After you have received a suitable job offer from a U.S. employer (if you need a job offer
under your green card category), getting a U.S. green card through employment is a multistage process, involving these steps:
- Your employer requests what’s called a prevailing
wage determination (PWD) from the U.S. Department of Labor, using the
Internet-based iCert system. The PWD is the Department of Labor’s formal ruling
as to how much money is normally paid to people in jobs like the one you’ve
been offered. The PWD will typically expire within a year or less, so it will
be important to recruit for and file the PERM labor certification soon after
the PWD is issued.
- Your employer advertises and recruits for the
job you’ve been offered and ultimately determines (in good faith) that there are no qualified
U.S. workers available and willing to take the job.
- Your employer files a PERM labor certification
application over the Internet, using the electronic USDOL Form 9089.
- You wait the several months that the DOL will
take to adjudicate the PERM labor certification application, and mail the
certified PERM application to your employer (this time frame can extend to over
two years if the DOL chooses your PERM application for audit).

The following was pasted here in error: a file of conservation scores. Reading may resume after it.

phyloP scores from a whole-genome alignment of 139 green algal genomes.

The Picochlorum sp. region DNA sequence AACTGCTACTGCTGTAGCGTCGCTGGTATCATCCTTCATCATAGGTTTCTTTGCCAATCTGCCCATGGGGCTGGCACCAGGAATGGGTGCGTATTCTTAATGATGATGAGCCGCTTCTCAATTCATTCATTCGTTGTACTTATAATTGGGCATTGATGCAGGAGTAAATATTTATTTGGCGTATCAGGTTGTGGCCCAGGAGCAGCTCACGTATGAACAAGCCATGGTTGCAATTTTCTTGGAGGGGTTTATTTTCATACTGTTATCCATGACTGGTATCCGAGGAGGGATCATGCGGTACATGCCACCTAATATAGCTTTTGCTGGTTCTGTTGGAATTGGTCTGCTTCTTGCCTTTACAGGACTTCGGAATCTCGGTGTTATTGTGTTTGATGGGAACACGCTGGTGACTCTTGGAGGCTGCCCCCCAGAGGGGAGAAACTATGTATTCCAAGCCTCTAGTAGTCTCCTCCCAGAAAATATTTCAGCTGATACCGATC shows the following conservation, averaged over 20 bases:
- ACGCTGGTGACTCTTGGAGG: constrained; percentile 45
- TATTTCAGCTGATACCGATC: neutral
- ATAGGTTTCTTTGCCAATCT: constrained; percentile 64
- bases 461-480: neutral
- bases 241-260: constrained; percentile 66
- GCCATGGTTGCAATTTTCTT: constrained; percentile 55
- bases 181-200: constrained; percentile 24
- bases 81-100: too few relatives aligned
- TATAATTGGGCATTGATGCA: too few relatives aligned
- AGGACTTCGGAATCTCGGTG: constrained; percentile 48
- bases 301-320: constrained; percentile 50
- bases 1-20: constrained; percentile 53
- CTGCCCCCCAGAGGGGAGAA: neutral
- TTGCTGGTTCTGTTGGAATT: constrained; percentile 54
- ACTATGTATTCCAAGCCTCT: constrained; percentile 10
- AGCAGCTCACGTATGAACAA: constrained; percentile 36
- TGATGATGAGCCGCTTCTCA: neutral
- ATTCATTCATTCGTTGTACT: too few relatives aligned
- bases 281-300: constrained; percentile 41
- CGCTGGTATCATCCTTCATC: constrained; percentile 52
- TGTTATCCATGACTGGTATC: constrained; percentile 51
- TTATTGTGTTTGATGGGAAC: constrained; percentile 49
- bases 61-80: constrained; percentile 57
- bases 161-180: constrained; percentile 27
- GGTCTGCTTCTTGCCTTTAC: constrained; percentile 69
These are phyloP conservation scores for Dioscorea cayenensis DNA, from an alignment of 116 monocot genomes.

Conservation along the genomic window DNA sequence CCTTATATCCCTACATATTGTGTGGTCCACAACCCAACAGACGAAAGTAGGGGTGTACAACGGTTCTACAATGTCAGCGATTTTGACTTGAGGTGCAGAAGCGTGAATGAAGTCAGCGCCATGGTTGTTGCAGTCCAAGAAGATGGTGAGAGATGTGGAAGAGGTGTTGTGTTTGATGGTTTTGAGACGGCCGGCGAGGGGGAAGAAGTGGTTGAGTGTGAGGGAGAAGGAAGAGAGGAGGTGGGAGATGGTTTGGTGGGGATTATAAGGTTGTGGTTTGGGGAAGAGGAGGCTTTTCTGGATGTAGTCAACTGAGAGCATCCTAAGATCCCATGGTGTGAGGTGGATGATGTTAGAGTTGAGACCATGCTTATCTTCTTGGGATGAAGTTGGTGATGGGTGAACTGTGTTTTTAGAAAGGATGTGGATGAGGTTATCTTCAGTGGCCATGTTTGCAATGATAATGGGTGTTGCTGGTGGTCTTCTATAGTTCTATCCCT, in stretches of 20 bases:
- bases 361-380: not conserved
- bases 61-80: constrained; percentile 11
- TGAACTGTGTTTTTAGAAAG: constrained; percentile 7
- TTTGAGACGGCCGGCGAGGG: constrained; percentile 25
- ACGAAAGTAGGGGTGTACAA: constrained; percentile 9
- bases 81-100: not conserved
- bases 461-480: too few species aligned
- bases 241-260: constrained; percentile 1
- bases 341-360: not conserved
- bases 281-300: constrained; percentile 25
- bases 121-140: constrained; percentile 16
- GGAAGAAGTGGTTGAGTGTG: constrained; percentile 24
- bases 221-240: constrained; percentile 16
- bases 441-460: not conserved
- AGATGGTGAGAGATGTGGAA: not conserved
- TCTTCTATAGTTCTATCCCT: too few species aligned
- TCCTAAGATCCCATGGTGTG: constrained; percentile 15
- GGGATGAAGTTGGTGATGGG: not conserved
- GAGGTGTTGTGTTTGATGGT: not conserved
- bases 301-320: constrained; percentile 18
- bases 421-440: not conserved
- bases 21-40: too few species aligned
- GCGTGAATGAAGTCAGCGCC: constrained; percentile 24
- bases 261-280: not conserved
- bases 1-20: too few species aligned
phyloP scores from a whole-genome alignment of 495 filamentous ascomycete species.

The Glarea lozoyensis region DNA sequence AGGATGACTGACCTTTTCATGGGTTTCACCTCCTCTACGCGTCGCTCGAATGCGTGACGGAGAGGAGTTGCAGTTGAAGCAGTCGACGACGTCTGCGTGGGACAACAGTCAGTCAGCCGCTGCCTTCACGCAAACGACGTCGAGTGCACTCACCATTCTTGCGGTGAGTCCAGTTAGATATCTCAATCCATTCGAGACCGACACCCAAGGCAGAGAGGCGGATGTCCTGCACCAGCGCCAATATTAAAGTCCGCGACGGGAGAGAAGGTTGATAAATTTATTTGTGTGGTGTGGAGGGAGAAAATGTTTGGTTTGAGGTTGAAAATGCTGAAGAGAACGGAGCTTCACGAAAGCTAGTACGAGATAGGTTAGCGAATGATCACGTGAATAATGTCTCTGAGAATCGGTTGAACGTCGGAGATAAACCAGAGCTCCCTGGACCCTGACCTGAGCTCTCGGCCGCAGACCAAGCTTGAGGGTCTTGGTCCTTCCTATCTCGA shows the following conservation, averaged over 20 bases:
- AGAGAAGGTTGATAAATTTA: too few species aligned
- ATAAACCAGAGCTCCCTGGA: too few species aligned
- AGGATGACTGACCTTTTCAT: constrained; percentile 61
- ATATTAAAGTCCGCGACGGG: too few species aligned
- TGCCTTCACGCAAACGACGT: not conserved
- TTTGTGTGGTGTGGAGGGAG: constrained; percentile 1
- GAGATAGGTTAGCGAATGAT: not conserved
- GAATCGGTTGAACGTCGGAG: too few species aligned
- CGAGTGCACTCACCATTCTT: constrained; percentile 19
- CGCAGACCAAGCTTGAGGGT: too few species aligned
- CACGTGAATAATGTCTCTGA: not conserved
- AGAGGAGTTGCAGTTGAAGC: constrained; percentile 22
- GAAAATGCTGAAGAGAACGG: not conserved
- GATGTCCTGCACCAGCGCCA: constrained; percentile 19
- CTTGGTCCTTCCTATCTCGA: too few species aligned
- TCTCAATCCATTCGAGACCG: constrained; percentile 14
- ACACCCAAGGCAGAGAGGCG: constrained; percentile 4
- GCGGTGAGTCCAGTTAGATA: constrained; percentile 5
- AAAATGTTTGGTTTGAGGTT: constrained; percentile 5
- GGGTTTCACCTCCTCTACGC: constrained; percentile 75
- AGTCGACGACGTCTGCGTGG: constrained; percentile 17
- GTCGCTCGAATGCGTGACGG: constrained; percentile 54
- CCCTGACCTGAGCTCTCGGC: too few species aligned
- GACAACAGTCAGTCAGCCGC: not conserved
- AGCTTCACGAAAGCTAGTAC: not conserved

- Within 180 days of the PERM labor certification
approval, your employer files a visa petition using Form I-140, issued by U.S.
Citizenship and Immigration Services (USCIS).
- After USCIS approves the petition, you wait
until a visa is available. It may be immediately available, if the number of
people who applied in your category in that same year is less than the number
of visas available; or if too many people applied, then you may have to wait
until your Priority Date becomes current. (For information on monitoring your Priority
Date – which is equivalent to your place in line on the visa waiting list.)
- You file a green card application using USCIS
Form I-485, in connection with which you may attend an interview, either at a
U.S. consulate outside of the U.S. (through what is called “consular
processing) or at a USCIS office within the United States (through the
procedure called “adjustment of status.” Which procedure you use depends on
where you are living now, and if you are in the U.S., whether you are legally
present or otherwise eligible to adjust status. (For detailed information on
these procedures, see Consular Processing and Adjustment of Status.)
- If your interview is at a consulate, you enter
the U.S. with your immigrant visa, at which time you become a permanent
If you qualify for an immigrant visa category that does not
require labor certification, then you will not need to follow all of the steps
outlined above. You or your employer will simply file the USCIS Form I-140
immigrant petition directly with the USCIS Service Center and, once it’s
approved, either file a Form I-485 green card application with USCIS (if you
are lawfully present within the United States) or await instructions from the National
Visa Center (NVC) to prepare you for a visa interview at a U.S. embassy abroad.
If you’re married or have children below the age of 21 and
you qualify for a green card through employment, your spouse and children can
get green cards as accompanying relatives by providing proof of their family
relationship to you.